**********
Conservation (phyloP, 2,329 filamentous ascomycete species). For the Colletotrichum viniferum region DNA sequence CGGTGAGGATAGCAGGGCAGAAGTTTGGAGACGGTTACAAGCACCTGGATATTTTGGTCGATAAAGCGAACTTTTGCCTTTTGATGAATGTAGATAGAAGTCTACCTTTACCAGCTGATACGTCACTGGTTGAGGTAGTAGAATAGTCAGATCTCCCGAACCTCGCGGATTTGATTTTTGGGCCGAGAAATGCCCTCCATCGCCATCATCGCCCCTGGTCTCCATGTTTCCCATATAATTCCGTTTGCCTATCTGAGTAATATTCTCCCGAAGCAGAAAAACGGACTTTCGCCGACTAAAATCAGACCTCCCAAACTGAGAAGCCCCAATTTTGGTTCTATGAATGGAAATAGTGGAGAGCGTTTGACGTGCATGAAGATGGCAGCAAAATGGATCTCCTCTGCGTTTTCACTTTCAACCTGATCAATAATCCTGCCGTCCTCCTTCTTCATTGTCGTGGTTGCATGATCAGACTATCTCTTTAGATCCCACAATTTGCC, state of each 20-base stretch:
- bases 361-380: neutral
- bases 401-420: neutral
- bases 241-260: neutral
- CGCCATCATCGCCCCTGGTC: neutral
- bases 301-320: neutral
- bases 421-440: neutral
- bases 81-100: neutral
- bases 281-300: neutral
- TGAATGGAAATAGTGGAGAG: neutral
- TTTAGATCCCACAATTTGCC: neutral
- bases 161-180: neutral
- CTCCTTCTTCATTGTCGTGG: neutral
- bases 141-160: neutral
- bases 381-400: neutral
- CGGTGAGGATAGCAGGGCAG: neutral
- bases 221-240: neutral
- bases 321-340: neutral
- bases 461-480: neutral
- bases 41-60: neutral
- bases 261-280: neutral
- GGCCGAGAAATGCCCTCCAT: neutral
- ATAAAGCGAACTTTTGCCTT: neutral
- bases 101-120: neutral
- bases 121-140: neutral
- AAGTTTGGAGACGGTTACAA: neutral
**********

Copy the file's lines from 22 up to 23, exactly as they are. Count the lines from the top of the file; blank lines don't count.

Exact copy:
- GGCCGAGAAATGCCCTCCAT: neutral
- ATAAAGCGAACTTTTGCCTT: neutral